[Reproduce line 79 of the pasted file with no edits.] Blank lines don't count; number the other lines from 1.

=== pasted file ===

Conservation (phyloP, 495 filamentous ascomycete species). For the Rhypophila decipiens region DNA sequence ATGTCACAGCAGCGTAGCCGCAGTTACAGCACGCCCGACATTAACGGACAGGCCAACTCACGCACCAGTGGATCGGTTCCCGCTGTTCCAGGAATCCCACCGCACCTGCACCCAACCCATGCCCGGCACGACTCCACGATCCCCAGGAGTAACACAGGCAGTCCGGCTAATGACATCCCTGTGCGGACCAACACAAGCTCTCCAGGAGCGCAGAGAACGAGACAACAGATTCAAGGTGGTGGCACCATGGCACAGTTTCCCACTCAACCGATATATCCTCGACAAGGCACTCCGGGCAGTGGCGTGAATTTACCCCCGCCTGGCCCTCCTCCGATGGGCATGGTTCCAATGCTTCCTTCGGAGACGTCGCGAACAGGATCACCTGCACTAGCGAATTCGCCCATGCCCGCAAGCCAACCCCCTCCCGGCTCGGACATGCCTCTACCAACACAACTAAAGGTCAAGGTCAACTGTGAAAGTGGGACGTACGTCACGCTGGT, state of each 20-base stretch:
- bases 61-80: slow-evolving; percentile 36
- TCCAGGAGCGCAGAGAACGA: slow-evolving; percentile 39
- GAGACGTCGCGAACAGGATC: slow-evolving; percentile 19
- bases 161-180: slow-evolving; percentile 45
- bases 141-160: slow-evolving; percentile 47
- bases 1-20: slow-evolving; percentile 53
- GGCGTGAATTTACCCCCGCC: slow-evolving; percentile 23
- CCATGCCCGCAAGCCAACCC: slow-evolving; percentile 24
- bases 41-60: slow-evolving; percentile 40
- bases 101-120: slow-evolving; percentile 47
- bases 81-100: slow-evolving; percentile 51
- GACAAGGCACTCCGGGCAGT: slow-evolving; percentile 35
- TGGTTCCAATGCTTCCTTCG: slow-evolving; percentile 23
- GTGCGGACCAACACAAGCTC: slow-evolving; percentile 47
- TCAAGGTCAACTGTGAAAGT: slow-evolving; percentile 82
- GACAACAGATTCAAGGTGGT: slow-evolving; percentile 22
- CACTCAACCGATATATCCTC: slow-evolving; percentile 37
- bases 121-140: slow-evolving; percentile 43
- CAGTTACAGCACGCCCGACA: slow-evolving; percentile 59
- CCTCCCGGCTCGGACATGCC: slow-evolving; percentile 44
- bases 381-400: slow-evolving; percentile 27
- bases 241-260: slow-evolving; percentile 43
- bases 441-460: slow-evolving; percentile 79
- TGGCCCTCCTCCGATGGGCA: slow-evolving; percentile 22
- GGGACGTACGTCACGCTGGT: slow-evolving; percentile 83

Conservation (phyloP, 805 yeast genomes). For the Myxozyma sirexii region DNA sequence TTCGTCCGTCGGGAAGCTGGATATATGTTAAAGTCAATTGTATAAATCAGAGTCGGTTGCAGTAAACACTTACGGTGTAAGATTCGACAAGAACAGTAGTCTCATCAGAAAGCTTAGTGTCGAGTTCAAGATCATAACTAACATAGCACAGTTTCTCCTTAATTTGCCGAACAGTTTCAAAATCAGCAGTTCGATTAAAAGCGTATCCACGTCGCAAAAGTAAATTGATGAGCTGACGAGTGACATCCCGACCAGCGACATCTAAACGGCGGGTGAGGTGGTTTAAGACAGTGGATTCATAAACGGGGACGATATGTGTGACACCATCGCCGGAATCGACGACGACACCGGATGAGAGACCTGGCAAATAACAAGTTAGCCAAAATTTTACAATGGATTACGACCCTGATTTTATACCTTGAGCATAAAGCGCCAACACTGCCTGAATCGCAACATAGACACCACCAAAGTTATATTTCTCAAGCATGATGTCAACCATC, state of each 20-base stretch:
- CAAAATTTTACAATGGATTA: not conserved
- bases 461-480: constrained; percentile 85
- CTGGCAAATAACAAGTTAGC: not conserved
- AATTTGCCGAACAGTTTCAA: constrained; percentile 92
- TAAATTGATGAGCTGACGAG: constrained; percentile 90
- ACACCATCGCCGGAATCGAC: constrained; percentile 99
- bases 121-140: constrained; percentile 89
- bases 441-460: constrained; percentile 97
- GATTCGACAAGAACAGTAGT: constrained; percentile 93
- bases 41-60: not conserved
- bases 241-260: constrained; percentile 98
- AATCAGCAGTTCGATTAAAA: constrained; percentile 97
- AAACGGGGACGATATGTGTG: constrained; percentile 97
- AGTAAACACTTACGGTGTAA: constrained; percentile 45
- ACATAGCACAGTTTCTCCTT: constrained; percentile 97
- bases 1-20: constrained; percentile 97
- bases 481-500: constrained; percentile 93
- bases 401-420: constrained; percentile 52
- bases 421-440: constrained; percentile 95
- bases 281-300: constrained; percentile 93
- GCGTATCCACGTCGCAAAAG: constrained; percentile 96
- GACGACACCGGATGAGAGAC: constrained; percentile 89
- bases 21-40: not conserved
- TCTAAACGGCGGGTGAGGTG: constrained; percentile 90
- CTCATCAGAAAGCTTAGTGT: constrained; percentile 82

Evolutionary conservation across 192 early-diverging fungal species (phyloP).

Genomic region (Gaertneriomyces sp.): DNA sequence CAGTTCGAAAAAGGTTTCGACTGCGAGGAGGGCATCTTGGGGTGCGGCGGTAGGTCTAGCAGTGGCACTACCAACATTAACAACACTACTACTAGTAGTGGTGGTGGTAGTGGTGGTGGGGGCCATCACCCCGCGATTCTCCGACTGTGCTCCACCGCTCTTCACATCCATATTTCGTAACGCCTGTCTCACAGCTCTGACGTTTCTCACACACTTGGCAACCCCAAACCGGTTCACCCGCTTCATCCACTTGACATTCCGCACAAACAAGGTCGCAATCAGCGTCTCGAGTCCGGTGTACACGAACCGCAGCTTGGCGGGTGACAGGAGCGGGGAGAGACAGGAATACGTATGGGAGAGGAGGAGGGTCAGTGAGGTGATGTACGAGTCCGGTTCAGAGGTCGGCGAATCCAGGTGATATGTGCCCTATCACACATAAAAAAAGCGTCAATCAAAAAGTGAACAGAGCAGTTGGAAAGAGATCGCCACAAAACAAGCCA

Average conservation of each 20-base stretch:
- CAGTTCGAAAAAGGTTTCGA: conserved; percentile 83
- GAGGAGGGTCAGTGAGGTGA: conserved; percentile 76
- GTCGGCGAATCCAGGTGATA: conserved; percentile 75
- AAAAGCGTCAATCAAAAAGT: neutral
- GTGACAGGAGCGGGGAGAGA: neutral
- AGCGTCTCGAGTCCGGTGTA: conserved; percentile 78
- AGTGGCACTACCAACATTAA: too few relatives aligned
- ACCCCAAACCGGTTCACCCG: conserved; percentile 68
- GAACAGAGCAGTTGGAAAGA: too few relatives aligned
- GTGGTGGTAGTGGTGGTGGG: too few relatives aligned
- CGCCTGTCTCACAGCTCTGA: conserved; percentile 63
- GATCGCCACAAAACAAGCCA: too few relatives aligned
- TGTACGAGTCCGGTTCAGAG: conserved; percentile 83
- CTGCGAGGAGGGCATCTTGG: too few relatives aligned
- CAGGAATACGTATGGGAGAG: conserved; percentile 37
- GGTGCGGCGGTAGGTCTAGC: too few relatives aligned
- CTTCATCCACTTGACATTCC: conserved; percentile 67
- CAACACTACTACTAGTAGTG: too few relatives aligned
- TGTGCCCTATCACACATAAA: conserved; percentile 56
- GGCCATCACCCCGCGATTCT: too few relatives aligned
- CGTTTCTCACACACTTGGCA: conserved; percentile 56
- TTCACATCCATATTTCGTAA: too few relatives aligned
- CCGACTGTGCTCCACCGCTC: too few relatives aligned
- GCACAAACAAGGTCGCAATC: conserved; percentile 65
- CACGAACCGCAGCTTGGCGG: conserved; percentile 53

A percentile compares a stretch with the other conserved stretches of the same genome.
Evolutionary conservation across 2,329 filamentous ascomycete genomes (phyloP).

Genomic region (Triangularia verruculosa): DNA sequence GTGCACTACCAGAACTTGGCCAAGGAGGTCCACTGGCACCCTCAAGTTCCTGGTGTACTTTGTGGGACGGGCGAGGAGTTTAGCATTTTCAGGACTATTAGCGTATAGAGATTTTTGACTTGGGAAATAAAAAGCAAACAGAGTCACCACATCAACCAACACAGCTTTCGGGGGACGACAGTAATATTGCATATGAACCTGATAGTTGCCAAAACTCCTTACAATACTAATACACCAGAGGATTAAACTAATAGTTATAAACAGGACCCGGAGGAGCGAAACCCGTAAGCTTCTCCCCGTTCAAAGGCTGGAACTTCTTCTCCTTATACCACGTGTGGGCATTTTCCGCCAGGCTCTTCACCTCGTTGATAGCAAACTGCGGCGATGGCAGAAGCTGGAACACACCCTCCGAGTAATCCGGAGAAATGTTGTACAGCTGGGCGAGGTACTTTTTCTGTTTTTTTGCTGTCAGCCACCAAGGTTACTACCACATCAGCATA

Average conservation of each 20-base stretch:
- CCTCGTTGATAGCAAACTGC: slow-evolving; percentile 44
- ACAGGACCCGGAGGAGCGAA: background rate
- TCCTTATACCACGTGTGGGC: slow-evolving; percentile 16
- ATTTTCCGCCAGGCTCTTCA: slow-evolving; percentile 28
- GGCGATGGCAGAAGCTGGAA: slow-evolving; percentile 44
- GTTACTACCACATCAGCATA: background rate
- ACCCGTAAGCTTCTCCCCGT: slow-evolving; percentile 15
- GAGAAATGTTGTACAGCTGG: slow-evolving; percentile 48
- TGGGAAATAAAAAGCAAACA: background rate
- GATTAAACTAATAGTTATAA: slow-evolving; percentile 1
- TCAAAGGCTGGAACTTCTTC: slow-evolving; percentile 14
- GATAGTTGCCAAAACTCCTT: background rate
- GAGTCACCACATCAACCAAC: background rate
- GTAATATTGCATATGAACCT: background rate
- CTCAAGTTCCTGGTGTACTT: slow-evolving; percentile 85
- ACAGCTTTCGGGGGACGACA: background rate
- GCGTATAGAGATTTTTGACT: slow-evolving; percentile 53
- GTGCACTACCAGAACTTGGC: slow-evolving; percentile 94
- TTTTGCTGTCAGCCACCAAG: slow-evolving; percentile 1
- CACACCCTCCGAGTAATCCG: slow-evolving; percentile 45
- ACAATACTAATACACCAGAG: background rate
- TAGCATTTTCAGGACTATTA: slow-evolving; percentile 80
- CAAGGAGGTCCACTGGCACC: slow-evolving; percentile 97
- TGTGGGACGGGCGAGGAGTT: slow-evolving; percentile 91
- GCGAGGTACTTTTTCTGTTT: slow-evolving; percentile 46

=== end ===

- GCACAAACAAGGTCGCAATC: conserved; percentile 65